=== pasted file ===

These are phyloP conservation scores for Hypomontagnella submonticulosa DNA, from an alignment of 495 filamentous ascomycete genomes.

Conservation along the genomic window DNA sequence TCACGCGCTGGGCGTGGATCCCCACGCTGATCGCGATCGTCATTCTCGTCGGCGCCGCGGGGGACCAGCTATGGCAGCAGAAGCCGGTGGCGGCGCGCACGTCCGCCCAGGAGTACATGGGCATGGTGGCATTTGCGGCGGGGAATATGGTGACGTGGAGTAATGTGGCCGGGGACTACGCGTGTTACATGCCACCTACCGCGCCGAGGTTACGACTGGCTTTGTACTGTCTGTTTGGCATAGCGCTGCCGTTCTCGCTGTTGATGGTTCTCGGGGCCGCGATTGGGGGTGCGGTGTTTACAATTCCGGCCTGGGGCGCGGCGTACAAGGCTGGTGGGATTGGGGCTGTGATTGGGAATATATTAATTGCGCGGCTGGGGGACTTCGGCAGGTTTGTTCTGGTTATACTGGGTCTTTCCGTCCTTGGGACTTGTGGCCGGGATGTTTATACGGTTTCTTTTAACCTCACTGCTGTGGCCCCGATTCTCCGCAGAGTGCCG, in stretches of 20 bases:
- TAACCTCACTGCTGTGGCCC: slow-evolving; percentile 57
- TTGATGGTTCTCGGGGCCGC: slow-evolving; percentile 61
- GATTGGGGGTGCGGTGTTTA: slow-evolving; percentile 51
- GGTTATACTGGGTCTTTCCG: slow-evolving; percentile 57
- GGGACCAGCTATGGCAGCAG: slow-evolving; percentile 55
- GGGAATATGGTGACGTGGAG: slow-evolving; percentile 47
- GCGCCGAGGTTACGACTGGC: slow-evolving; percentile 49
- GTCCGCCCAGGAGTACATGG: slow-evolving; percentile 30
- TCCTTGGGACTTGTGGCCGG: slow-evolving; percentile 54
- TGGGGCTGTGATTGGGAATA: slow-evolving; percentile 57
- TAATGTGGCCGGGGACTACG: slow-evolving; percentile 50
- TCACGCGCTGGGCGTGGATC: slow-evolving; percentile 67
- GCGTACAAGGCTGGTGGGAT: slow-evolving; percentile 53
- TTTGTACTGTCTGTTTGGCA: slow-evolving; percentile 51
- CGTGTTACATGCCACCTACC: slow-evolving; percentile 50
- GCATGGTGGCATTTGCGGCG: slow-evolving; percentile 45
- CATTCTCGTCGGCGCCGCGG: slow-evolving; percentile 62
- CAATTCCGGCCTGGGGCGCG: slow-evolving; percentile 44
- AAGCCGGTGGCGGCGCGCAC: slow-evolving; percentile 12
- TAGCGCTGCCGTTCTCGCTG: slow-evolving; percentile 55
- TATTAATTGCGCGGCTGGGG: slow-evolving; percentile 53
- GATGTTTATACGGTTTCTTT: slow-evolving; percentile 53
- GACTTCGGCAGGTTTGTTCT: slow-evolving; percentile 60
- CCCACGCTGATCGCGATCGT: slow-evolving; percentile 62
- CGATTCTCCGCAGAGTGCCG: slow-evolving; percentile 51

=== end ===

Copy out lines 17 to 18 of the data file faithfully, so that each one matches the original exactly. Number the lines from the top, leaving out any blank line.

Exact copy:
- CGTGTTACATGCCACCTACC: slow-evolving; percentile 50
- GCATGGTGGCATTTGCGGCG: slow-evolving; percentile 45